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A Man Who Has Nothing In Particular To Recommend Him Discusses All Sorts of Subjects at Random as Though He Knew Everything

Put A Sock In It, Chicken Little

I don’t want to hear a word about any housing bubble. Not one more word.

I’ve been forced to listen to people that have no idea what they’re talking about talk about a housing bubble for… well…

There never was a boom, according to the Bubblers. Their switch only has two positions: Bust and Bubble. Well, people who work on Wall Street know that advice that has no basis in time is worthless. I’ll trump that and say it’s not worthless; it’s actively bad.

I’m not going to bother to direct you to an article about the “Housing Bubble.
Google it. 8.4 million hits. Help yourself. For balance, you could Google “Housing Boom.” You’d get 15 million hits for that. Of course, the most cursory inspection of those reveals that every damn one of them covers the topic of why the boom that never existed is now going bust.

I lied. They do, why shouldn’t I? I am going to direct you to an article outlining an opinion about The Housing Bubble, from one year ago. I wrote it. And in it, I mentioned that one Fed chief ago, I had been listening to years of housing bubble talk ad naseum and no one had any idea what they are talking about. And they still don’t. They’re a busted clock, and they seem to think that since they’ve been telling you for ten years that houses will become next to worthless overnight, they’re right now. And please notice, my only advice to avoid losing all your money in real estate overnight was to never buy any in a place where corrupt or incompetent local governance could make your house worthless overnight. Paging Ray Nagin. And I wrote that before Katrina. What did those soothsayers at CBS say back then, I wonder?

Well, I read CBS Marketwatch –oops I lied again– as they had the most gratifying end-of-the-world-overmortgaged-smoking hole headline. CBS Marketwatch.

They mention all sorts of things that are meaningless things, if you’re talking about a “bubble” instead of the normal workings of supply and demand:
“Sales of new homes dropped 4.3% in July “- There is not an everlasting supply of persons that do not have a house. If home builders keep building units for imaginary persons, they will indeed go out of business. I think that would apply in any business, though. Maybe they’ll build or do something else when they get these signals. Just a hunch.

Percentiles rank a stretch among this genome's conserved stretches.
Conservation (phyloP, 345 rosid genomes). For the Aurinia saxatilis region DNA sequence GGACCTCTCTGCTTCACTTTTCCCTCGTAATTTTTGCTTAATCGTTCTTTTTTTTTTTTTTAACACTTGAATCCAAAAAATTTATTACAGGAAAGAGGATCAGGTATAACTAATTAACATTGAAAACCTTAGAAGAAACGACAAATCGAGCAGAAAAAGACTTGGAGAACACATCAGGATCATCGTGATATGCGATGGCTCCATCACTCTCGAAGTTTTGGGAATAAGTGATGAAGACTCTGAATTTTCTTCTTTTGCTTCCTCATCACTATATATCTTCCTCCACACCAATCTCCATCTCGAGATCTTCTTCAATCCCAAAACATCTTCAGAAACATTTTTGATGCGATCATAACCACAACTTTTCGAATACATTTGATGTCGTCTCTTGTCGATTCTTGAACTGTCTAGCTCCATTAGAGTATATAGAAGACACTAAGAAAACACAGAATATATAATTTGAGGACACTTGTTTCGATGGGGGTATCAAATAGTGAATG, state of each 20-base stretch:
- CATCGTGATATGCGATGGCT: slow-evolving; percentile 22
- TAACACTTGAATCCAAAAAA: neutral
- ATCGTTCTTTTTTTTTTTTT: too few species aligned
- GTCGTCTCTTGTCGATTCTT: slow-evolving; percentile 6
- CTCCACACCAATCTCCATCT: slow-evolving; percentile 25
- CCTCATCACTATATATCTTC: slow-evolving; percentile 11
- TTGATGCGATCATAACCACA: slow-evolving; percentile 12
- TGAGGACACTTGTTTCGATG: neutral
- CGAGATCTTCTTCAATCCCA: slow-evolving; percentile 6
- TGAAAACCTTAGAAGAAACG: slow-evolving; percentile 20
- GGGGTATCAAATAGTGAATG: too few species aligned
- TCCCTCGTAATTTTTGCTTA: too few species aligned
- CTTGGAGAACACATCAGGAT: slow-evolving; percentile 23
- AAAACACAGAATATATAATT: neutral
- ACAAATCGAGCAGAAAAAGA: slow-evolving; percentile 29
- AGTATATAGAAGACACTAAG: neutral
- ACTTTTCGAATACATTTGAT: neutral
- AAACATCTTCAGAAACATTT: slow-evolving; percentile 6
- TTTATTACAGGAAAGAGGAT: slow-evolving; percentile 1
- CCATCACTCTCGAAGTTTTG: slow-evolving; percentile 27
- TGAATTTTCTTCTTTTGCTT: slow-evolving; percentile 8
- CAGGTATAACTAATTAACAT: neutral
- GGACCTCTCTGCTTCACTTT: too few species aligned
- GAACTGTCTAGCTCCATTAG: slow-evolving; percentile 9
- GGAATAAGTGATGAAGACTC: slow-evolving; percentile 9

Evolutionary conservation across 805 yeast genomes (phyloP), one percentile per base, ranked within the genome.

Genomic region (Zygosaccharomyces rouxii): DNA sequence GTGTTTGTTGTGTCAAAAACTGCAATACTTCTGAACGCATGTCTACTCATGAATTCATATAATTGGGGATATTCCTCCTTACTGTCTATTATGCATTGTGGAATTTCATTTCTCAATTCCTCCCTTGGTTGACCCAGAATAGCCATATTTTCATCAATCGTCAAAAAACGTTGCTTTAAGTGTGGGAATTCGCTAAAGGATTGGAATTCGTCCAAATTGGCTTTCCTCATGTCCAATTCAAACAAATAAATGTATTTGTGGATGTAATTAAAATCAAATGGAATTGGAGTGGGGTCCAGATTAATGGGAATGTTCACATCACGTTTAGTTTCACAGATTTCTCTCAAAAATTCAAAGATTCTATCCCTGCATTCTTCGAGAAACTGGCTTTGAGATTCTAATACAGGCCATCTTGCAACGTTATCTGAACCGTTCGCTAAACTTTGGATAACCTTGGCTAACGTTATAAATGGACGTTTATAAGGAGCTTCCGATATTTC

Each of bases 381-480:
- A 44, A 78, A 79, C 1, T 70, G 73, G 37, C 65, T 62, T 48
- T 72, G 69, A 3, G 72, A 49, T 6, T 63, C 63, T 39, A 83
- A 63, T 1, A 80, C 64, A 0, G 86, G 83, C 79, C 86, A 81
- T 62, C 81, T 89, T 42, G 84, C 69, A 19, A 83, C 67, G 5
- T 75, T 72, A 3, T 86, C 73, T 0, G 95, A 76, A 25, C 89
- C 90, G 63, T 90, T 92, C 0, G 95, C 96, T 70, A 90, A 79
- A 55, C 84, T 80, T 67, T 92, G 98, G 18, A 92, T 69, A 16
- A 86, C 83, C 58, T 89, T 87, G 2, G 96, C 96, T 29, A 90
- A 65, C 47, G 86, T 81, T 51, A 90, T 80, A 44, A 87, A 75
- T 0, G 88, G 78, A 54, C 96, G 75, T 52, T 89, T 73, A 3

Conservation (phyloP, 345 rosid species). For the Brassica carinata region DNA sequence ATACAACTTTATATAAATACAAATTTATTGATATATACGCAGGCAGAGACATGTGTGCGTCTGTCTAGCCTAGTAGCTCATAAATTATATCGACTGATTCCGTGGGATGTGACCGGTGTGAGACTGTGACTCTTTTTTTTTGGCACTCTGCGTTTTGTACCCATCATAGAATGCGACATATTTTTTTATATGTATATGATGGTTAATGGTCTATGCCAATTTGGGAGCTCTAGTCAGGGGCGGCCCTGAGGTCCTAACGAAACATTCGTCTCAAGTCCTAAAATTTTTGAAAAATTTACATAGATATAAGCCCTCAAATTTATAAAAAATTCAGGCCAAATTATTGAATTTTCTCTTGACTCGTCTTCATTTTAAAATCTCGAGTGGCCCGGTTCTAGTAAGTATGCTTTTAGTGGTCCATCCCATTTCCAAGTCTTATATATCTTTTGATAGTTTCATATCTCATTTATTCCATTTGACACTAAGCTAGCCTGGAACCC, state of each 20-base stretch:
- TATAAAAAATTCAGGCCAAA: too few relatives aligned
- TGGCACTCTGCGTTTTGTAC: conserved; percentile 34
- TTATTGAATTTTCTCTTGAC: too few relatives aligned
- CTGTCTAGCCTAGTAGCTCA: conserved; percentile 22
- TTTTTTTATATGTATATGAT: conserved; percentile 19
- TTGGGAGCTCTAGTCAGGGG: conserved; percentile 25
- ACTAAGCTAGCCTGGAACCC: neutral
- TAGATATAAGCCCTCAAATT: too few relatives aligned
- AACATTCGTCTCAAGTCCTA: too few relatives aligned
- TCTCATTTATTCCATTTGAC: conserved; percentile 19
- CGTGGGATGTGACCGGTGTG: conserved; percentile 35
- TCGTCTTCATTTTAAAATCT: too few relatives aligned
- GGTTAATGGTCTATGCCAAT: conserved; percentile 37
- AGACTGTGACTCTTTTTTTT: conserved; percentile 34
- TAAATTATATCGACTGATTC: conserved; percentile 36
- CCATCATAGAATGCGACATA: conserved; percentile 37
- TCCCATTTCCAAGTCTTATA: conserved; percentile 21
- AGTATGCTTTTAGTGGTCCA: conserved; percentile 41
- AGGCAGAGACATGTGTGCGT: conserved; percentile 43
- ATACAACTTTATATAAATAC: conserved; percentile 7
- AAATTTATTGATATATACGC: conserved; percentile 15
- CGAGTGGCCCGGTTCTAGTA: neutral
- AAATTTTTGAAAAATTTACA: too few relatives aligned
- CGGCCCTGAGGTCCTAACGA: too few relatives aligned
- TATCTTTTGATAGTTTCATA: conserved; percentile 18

“The July sales pace was the lowest since February’s 1.038 million.”
Like I said, I’ve been in this business for a long time. I remember the fervent prayers of the building industry to crawl over the million unit threshold, just once in their lifetime. I distinctly remember Builder magazine discussing 900,000 units as a sort of “happy days are here again.”

“New-home sales are down 21.6% in the past year, the biggest drop since late 1994. “
How exactly does comparing this year to last year have anything to do with 1994? I was in the business in 1994, (and 1984 too, by the way) and I can tell you lots of capital was fixing to run down a rathole in 1994, and it wasn’t a housing rathole.

Housing was in the toilet in 1994, and every day since I’ve been warned to stay out of the housing market. FYI geniuses: If I had listened to you, and rented in the interim, I would have had to come up with the 497.75% of extra appreciation my property would cost since then. Read that number again after I tell you I’m not joking or exaggerating, that’s exactly the appreciation in the value of my property, including what I’ve “lost” in this bubble. I lived in it while it appreciated, too. Try that with your Exxon stock. The chairs in Exxon’s lobby are uncomfortable to sleep on, anyway. CBS Marketwatch says home sales in my neck of the woods are down 43%. I’m sure they can point me to lots of investments that return 497% in 12 years. Is my house overvalued now, or was it undervalued then because people read the newspapers back then too, and listened to people like you? Try building one down the street like mine for less than mine would sell for. Good luck getting a building permit for your non-existent lot. Hint: this isn’t Holland, and we’re not making additional land here to compete with mine.